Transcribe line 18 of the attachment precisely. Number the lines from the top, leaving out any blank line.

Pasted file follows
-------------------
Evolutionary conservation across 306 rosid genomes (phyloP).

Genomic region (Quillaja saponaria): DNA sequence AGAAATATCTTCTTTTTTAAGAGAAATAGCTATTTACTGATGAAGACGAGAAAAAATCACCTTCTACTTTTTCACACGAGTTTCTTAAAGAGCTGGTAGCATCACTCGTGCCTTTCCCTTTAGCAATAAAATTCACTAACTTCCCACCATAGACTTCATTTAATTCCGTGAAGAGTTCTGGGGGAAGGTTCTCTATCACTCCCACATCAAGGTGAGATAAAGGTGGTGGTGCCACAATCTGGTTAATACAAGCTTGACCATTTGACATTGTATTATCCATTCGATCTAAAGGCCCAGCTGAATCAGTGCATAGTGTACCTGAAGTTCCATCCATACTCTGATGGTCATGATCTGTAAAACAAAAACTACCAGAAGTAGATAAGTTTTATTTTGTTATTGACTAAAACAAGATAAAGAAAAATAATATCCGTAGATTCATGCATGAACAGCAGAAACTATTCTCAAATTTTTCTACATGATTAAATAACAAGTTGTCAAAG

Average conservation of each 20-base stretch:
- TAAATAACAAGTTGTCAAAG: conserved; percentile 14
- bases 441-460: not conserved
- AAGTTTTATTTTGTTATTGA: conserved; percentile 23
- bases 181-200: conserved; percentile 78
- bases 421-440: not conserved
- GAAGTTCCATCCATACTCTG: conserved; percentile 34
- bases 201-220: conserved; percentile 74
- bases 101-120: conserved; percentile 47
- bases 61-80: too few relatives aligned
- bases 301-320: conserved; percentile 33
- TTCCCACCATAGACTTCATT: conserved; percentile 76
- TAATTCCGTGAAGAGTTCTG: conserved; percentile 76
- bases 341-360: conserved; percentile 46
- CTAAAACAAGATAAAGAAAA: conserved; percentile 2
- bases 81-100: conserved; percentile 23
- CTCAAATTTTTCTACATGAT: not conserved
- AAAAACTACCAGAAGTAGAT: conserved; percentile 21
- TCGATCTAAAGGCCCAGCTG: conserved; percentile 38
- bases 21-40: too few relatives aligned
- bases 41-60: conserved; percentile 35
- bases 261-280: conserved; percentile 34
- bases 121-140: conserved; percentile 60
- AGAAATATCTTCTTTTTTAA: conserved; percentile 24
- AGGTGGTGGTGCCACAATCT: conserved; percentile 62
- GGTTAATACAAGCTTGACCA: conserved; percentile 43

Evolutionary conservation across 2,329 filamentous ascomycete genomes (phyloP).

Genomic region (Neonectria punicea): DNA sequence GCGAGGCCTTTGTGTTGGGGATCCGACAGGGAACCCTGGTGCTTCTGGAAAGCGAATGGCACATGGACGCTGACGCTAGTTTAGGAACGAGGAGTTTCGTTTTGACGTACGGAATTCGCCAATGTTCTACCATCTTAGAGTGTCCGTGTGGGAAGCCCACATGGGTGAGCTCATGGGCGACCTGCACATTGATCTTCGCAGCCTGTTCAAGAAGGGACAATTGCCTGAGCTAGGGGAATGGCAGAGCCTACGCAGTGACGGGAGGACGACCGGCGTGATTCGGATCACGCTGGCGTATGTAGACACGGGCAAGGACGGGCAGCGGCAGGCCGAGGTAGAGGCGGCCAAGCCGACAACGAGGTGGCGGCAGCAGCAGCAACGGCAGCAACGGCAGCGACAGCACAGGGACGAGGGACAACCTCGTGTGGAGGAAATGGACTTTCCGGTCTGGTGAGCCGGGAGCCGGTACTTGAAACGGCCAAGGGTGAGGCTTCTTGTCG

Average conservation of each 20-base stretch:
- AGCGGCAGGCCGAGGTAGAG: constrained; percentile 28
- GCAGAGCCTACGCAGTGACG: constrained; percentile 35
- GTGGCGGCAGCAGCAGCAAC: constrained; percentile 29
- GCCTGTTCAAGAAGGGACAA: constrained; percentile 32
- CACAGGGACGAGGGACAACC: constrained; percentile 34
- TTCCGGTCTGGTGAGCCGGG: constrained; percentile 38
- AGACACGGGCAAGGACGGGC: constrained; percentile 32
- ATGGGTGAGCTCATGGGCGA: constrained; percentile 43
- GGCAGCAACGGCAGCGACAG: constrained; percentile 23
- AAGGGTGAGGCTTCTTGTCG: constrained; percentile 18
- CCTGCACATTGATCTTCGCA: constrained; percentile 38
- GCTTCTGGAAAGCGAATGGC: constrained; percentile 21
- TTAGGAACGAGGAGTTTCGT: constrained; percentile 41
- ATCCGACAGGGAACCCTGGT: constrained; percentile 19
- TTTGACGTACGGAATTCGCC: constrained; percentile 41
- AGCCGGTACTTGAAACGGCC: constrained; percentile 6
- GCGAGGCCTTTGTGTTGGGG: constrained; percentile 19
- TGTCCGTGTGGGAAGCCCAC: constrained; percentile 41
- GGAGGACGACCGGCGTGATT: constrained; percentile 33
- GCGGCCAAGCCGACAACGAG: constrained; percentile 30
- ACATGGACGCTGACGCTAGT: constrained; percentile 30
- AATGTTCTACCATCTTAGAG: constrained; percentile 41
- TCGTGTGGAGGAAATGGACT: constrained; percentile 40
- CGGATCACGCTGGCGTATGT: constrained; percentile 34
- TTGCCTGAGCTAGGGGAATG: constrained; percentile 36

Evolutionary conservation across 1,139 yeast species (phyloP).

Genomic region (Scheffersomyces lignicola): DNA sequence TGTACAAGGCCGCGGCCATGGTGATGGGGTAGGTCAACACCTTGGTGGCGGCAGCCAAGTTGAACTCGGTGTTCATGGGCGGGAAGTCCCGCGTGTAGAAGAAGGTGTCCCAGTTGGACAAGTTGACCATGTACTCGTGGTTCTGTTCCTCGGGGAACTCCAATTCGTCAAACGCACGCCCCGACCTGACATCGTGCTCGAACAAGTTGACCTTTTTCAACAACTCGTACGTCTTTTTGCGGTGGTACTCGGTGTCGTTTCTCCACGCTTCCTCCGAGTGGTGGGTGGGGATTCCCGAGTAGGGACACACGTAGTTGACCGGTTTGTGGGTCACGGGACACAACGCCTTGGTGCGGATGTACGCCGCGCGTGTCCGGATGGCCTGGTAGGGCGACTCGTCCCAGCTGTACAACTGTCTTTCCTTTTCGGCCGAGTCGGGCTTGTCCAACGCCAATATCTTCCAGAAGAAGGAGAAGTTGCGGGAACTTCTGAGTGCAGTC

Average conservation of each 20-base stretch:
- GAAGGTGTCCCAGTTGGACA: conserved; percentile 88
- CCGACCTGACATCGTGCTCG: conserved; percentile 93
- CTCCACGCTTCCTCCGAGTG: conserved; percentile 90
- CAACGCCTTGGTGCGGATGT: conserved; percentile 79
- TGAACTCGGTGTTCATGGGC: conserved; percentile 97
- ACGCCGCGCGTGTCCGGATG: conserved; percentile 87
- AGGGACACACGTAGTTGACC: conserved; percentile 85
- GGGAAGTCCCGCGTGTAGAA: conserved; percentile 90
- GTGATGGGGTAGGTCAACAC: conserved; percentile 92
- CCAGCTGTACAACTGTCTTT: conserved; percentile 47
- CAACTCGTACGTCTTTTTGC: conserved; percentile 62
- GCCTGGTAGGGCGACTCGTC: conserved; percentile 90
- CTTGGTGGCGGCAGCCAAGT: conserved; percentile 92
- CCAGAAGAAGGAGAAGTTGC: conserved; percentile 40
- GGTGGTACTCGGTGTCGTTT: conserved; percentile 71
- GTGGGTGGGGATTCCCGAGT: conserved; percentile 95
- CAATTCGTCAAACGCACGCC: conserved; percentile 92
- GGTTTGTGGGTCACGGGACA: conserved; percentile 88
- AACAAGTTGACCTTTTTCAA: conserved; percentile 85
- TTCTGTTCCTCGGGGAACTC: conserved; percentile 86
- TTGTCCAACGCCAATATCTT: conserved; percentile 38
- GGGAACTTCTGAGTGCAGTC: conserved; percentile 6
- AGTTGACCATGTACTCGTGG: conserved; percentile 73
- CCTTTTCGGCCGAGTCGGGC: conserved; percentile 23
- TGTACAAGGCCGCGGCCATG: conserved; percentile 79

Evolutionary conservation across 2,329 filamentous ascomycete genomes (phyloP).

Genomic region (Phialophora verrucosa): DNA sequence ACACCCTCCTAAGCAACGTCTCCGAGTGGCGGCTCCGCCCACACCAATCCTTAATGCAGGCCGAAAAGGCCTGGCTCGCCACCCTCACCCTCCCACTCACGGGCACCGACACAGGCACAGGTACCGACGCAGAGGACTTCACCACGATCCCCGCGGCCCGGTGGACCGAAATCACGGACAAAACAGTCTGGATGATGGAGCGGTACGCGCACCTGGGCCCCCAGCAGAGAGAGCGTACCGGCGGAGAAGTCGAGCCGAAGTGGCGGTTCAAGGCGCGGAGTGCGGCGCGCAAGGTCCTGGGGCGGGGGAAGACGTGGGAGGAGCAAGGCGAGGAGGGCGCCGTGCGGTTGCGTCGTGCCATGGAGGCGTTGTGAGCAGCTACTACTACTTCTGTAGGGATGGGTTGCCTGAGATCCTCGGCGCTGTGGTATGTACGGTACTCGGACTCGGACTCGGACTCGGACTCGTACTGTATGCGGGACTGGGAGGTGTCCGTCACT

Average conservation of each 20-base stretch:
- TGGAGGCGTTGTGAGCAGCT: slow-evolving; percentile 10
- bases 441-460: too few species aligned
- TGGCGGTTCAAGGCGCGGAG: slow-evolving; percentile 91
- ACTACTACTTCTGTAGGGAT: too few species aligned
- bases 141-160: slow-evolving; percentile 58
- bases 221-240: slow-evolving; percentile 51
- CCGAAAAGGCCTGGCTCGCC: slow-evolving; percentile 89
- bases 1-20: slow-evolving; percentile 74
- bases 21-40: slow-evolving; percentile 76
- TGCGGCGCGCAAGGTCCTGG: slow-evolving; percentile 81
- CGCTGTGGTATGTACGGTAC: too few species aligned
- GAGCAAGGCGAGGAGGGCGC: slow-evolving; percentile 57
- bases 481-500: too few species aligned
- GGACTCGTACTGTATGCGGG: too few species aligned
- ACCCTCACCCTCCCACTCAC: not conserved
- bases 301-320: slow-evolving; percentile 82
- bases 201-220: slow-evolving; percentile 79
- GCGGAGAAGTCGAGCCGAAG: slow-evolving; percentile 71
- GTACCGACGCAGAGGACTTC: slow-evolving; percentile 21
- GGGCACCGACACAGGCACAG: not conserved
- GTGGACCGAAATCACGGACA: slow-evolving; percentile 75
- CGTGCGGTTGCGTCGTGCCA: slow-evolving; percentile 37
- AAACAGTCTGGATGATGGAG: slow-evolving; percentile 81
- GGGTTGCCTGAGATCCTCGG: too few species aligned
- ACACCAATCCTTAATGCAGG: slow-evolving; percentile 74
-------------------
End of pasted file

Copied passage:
- bases 81-100: conserved; percentile 23